Dr Teresa YC Ching1,2, the LOCHI team1,2
1 National Acoustic Laboratories, Macquarie University, Australia, 2HEARing CRC, Australia
We propose a series of 4 papers to feature in a Symposium on Improving outcomes for children through early detection and intervention. All papers draw on data from the Longitudinal Outcomes of Children with Hearing Impairment (LOCHI) study to shed light on children’s abilities and parents’ perspectives.
Universal newborn hearing screening has led to detection of hearing loss soon after birth, but there has been insufficient evidence on its efficacy for improving outcomes of children with permanent childhood hearing loss. The extent to which variability in speech and language outcomes may be related to screening status, age at intervention, and other demographic variables has been examined in a population-based study that investigated factors influencing Longitudinal Outcomes of Children with Hearing Impairment (the LOCHI study)
Methods. Participants were 339 children using hearing aids (HAs) or cochlear implants (CI) who are enrolled in the LOCHI study. At 5 years of age, speech pathologists completed direct assessments of language (Pre-school Language Scale v.4), receptive vocabulary (Peabody Picture Vocabulary Test) and speech production (Diagnostic Evaluation of Articulation and Phonology) of the children. Information about demographic and audiological characteristics was collected. Multiple regression analyses were conducted to examine the influence of child- and family-related factors on speech and language abilities.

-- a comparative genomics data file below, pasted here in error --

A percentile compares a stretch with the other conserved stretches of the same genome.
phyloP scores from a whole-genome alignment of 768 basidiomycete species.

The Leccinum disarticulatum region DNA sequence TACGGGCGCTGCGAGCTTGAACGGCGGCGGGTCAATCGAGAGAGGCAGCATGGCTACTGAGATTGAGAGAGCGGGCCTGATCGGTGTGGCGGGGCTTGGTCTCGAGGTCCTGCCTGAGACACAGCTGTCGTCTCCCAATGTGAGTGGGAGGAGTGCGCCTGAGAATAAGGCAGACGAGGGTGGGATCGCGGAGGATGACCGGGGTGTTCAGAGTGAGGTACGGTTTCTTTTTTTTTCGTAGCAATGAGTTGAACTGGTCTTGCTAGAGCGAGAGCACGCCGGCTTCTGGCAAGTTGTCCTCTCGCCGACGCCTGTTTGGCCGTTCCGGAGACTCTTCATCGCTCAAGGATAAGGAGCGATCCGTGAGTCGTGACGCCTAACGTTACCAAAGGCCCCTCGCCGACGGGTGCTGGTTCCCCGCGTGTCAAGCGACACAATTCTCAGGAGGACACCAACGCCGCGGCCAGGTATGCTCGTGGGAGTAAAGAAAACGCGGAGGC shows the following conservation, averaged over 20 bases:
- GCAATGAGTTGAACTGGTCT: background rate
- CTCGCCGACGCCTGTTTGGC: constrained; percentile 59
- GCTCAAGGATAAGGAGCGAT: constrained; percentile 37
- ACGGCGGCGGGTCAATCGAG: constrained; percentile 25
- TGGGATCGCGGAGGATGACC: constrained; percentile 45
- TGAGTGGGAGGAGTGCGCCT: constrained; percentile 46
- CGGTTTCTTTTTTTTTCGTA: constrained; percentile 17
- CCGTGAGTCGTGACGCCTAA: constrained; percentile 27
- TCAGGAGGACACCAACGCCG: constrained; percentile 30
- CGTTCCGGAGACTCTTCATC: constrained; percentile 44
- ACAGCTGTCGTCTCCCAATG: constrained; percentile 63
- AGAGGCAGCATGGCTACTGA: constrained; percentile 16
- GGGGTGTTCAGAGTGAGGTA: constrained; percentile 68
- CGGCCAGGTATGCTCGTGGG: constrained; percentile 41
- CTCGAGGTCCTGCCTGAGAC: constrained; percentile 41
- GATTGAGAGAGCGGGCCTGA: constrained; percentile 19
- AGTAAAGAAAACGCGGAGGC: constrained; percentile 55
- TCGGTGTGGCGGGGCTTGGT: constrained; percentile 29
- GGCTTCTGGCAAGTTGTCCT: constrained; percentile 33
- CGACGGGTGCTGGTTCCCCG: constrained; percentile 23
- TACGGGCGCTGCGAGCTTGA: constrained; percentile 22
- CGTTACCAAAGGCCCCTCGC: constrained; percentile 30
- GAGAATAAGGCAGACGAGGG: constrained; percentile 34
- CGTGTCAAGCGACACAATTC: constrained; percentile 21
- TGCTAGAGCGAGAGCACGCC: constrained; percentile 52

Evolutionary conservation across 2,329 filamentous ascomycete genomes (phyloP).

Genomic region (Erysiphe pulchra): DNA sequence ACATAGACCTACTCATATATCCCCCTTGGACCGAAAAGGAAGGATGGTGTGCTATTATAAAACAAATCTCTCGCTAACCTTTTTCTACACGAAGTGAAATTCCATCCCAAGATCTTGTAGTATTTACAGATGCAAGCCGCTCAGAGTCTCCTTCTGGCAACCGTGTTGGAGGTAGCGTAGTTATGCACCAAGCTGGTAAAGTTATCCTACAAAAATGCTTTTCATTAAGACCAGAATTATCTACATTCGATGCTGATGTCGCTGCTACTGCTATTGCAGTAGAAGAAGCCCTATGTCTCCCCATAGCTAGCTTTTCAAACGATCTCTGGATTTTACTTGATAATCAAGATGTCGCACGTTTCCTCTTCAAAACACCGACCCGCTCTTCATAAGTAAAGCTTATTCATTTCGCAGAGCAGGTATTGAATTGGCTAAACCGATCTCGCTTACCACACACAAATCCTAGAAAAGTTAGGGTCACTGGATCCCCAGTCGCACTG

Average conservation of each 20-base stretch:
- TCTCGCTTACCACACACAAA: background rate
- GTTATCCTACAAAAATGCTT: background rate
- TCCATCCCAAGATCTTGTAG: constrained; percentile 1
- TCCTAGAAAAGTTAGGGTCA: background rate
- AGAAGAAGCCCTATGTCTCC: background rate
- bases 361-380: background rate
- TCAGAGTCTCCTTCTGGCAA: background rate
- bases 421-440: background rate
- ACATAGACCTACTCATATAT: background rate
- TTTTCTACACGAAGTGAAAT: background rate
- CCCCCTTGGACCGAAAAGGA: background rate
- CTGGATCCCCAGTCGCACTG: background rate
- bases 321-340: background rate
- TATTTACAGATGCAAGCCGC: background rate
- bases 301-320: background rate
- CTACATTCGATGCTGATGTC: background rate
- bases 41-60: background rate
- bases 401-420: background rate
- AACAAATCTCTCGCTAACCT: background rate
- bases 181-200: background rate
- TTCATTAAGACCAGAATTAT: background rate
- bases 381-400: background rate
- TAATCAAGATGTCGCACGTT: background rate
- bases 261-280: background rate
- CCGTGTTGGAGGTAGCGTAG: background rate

Results. Regression models accounted for 45% to 70% of variance in scores across different language and speech assessments. For both children with HAs and children with CIs, earlier device fitting and higher nonverbal ability were associated with better outcomes. Severity of hearing loss and maternal education also influenced outcomes of children with HAs. For children with CIs, the presence of additional disabilities was associated with poorer outcomes on all measures.
Conclusions. The findings provide strong evidence for the benefits of early HA fitting and early cochlear implantation for improving children’s language outcomes.
Dr Ching is head of Rehabilitation Procedures research at the National Acoustic Laboratories, Australia. Her current research focuses on investigating efficacy of early intervention for populations of children with bilateral hearing loss or unilateral hearing loss, identifying factors affecting outcomes, evaluation of sound detection and discrimination in infants with hearing loss or auditory neuropathy spectrum disorder, and prescription of hearing aids and electric-acoustic stimulation (bimodal fitting) for children and adults. Teresa has published more than 120 peer-reviewed manuscripts. She is regularly invited to deliver key note presentations at international conferences. She serves on the editorial boards of four international journals.